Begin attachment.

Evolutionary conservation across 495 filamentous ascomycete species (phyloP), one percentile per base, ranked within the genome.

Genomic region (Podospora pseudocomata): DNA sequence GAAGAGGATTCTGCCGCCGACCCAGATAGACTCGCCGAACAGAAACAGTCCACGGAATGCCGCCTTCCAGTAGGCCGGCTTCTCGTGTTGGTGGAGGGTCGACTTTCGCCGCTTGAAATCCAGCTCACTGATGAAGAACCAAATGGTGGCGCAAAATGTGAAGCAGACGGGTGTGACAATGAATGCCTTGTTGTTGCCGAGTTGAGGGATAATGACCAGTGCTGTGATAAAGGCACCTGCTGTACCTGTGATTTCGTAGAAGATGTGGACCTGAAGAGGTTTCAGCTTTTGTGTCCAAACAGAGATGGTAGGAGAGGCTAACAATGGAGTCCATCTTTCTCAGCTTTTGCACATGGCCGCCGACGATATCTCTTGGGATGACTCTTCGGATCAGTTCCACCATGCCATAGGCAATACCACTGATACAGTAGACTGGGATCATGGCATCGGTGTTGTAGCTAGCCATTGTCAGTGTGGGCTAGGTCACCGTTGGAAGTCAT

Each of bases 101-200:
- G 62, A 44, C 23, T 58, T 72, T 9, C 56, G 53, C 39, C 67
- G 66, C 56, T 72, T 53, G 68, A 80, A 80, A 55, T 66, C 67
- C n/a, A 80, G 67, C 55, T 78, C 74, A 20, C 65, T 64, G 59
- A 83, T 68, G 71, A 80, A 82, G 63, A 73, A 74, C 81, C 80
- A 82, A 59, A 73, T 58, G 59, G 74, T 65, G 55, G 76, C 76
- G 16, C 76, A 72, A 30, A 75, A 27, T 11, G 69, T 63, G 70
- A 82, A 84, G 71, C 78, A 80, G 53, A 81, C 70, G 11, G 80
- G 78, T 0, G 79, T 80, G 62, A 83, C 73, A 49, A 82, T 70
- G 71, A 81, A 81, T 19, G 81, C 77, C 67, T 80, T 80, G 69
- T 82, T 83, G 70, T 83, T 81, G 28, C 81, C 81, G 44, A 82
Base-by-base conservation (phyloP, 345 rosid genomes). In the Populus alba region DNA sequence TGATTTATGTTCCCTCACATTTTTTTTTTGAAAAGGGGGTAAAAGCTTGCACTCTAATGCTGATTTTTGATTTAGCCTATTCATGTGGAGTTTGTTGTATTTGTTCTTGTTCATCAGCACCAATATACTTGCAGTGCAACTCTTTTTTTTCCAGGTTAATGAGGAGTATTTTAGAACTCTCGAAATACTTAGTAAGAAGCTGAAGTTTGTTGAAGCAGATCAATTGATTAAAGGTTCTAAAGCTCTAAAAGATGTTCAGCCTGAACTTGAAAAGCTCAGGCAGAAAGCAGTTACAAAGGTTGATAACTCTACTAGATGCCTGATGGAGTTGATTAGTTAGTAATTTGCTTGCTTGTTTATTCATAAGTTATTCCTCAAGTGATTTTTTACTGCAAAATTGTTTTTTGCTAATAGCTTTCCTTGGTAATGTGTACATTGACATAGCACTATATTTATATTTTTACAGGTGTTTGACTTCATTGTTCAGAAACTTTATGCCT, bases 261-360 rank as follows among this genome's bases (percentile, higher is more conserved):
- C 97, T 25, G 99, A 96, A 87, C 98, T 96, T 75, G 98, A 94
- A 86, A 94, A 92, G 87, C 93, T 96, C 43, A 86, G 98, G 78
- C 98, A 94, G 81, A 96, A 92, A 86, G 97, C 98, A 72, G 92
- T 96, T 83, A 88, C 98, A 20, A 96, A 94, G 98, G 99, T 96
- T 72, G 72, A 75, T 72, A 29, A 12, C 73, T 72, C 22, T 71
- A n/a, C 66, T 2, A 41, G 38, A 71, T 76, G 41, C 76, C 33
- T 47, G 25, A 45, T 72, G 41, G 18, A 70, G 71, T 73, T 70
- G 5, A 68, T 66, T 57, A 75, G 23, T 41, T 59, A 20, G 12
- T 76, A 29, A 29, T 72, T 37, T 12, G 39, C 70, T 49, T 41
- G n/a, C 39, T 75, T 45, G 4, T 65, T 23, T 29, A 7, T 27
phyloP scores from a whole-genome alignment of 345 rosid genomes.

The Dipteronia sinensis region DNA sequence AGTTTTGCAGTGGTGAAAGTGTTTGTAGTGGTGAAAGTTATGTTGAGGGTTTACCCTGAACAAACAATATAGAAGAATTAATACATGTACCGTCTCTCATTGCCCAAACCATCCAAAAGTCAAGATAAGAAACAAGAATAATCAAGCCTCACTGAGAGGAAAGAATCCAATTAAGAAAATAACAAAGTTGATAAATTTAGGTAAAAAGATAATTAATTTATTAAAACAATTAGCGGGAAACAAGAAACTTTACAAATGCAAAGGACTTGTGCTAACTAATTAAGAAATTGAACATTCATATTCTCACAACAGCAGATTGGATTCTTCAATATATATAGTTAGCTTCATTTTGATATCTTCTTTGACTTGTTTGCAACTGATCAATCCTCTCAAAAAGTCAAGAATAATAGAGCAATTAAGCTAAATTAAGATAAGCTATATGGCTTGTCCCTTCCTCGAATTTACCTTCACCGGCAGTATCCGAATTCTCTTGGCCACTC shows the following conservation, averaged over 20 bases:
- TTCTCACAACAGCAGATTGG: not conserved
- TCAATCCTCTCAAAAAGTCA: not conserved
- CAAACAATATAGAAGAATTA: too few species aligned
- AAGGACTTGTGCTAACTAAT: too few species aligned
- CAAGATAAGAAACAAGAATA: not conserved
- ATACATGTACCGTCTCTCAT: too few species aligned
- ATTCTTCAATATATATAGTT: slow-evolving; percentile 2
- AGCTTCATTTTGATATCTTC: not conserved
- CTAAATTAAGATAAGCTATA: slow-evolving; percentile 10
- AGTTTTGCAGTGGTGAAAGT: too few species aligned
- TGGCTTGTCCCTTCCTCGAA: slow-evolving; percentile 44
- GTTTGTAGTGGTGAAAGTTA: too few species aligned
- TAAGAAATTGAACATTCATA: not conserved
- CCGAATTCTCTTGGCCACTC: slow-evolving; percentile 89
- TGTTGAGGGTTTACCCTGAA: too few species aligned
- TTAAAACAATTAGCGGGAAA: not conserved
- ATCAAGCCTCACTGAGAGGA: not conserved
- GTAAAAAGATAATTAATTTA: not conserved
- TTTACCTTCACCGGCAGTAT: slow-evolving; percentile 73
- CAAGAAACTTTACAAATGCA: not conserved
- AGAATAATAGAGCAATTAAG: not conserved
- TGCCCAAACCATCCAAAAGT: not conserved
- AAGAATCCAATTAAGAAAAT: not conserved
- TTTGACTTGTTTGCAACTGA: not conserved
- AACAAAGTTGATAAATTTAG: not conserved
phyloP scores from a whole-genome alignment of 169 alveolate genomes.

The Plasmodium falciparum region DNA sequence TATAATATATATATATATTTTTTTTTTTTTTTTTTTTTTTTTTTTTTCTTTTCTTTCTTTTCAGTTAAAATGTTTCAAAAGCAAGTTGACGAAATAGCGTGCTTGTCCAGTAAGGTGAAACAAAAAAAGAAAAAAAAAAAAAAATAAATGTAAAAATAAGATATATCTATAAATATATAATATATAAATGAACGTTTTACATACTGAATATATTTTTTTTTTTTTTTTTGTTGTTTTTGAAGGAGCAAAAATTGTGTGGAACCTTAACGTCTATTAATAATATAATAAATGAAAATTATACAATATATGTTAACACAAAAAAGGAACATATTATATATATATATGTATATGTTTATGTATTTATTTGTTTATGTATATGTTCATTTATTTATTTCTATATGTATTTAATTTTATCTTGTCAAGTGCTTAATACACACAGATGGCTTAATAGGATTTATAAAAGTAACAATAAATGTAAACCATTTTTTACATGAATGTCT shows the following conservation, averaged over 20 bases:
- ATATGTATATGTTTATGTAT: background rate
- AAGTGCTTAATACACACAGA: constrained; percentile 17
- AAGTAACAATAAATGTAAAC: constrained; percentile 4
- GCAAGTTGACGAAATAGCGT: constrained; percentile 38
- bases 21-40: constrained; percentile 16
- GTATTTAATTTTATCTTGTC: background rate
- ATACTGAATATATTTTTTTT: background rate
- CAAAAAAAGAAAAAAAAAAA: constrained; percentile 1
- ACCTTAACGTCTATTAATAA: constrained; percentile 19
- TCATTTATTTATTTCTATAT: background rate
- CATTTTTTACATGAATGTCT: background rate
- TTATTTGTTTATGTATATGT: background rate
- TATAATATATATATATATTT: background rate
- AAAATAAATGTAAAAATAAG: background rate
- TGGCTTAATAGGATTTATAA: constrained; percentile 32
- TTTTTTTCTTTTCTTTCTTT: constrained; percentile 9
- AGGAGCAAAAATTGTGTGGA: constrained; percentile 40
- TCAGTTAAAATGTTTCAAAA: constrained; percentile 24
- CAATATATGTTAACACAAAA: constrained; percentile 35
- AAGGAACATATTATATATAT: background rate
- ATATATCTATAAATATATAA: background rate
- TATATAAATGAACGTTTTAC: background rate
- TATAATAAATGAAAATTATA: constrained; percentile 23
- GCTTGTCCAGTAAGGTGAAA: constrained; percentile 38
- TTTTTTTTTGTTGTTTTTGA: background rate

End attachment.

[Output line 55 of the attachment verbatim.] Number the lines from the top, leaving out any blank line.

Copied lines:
- AAGTGCTTAATACACACAGA: constrained; percentile 17